Uber announced on Friday that unauthorized access was gained to one of its databases in May 2014, consequently putting names and driver's license numbers at risk for roughly 50,000 current and former drivers across multiple states.
That type of personal data can be used to obtain additional information on an individual, which can then be leveraged to commit identity theft, Steve Hultquist, chief evangelist at RedSeal, told SCMagazine.com in a Monday email correspondence.
“Names and driver's license numbers are two key elements of verification of personal identity,” Hultquist said. “Combined with other information that could be gained by social engineering or by existing breaches, theft of personal identities is possible.”
Andreas Baumhof, CTO of ThreatMetrix, told SCMagazine.com in a Monday email correspondence that personally identifiable information (PII) increases in worth when more pieces of data related to a single individual are obtained.
“[If] I know your name and your associated email and then the associated address and then the associated credit card number and now the license plate, the information gets more valuable,” Baumhof said.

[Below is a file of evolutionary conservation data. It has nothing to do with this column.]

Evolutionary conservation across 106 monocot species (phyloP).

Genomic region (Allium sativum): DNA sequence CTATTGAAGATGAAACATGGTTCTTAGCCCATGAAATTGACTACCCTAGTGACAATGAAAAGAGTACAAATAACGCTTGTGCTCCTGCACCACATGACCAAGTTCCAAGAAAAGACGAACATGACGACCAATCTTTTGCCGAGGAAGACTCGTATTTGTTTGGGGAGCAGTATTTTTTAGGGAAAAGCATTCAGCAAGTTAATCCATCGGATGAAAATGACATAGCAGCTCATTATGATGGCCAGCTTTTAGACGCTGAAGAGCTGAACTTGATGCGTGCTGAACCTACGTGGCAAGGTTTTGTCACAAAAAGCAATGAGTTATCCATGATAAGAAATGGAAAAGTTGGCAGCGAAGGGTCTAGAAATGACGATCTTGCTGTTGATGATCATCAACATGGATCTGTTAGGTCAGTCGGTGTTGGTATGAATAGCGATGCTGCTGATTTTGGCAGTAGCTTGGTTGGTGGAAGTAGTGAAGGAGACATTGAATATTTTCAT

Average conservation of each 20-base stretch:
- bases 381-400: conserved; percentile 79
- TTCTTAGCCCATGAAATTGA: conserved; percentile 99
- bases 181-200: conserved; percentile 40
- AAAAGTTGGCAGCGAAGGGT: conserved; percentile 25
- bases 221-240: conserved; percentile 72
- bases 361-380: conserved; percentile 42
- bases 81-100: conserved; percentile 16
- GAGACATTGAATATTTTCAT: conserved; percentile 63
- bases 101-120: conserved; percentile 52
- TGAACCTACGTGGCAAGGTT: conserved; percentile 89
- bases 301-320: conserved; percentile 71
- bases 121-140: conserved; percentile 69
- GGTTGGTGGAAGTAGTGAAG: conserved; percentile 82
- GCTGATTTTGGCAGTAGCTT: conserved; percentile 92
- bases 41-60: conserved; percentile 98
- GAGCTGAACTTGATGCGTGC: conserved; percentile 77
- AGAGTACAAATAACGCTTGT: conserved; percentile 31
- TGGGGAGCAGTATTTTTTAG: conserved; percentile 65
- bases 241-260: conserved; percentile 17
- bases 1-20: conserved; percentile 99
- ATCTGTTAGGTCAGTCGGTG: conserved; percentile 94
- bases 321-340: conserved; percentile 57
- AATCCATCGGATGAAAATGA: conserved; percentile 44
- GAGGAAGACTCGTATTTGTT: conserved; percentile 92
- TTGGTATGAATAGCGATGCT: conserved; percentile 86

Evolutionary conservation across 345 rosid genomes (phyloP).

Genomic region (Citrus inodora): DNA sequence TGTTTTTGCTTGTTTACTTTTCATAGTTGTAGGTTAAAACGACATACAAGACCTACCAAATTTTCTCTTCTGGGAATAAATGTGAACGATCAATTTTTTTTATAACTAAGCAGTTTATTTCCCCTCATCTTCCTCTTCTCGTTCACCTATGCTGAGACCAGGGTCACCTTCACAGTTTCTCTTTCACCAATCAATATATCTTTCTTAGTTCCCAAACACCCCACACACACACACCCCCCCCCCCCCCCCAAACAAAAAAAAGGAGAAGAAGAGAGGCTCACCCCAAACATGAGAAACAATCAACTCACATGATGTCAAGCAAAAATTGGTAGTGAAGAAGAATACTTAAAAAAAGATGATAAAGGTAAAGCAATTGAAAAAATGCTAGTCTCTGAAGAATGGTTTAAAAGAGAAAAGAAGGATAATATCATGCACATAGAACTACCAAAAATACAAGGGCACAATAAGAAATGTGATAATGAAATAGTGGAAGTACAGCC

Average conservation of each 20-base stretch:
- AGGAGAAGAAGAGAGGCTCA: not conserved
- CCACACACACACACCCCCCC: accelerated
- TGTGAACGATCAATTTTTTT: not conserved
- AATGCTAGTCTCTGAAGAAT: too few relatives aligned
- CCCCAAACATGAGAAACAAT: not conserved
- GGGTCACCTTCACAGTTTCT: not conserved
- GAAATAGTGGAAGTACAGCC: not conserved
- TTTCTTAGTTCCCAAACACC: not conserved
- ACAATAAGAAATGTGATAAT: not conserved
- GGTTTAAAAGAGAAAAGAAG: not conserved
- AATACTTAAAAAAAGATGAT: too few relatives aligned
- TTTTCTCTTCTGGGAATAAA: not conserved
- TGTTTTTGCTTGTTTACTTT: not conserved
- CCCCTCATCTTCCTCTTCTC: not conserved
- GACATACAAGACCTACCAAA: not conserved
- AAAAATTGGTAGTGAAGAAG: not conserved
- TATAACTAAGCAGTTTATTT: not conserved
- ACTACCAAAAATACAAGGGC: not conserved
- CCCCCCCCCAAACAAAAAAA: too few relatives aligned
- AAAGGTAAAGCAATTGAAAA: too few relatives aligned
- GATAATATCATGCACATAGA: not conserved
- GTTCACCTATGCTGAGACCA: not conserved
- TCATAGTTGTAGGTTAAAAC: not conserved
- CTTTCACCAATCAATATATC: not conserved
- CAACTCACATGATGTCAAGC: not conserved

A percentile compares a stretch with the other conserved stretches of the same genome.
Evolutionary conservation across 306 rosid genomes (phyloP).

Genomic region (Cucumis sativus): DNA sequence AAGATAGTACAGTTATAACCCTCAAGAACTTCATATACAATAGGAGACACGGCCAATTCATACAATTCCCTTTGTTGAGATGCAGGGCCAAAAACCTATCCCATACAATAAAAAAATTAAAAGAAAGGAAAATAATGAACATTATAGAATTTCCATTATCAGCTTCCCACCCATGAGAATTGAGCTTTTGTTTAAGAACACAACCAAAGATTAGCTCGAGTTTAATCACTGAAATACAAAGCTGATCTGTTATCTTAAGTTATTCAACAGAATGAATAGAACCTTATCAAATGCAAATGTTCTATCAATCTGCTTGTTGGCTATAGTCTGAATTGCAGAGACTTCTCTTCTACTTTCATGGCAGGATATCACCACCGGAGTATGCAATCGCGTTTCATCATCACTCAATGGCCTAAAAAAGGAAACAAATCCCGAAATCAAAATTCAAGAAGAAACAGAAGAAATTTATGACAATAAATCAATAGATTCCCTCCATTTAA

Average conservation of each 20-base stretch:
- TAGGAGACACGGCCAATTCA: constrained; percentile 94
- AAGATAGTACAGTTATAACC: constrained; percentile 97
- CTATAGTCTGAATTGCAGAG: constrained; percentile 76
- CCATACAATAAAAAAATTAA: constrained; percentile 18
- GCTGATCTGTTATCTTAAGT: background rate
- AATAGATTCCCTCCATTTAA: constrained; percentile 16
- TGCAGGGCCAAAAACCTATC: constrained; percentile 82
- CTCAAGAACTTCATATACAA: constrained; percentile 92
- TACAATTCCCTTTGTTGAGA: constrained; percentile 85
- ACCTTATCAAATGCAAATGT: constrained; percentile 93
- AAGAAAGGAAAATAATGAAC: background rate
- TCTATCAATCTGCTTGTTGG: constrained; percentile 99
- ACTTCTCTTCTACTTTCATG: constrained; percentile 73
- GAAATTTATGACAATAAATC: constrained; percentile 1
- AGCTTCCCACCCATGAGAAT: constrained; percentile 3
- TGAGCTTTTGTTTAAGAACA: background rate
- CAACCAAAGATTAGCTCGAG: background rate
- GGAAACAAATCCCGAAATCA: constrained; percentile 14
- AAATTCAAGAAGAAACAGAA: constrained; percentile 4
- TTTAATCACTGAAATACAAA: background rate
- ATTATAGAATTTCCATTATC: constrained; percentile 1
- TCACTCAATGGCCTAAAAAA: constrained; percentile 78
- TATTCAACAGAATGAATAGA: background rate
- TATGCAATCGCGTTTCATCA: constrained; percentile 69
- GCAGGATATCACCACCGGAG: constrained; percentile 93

He went on to explain, “One reason is the use of knowledge-based authentication is still quite heavy (even by banks) where they ask you some questions that only you should know (e.g. what's your license plate number?) to do a 2nd factor authentication.”
Although Uber is notifying all impacted drivers and is offering them a free year of identity theft protection services, the company said in a Friday statement that it has not received reports of actual misuse of any information as a result of the incident.
Uber stated that a single instance of unauthorized access to one of its databases occurred on May 13, 2014. The company explained that it discovered the potential access on Sept. 17, 2014, and immediately changed the access protocols for the database.
“Given the information that Uber has shared, it seems likely that the breach came from the unauthorized use of an existing database access account,” Hultquist said. “The other likely option is access via a database system vulnerability, but that doesn't seem indicated by the report.”
To prevent these types of incidents from occurring in the future, Baumhof said that a holistic approach needs to be considered. He explained that internal systems need to be restricted and secured, and access to data needs to be protected using context-based and behavioral approaches. Hultquist added that organizations should be using automation.
According to the statement, Uber has filed a “John Doe” lawsuit so it can “gather information that may lead to confirmation of the identity of the third party.” The Register reported on Saturday that Uber subpoenaed GitHub so the latter company would turn over the IP addresses of visitors to a particular gist, which is believed to have contained a login key used to access the Uber database.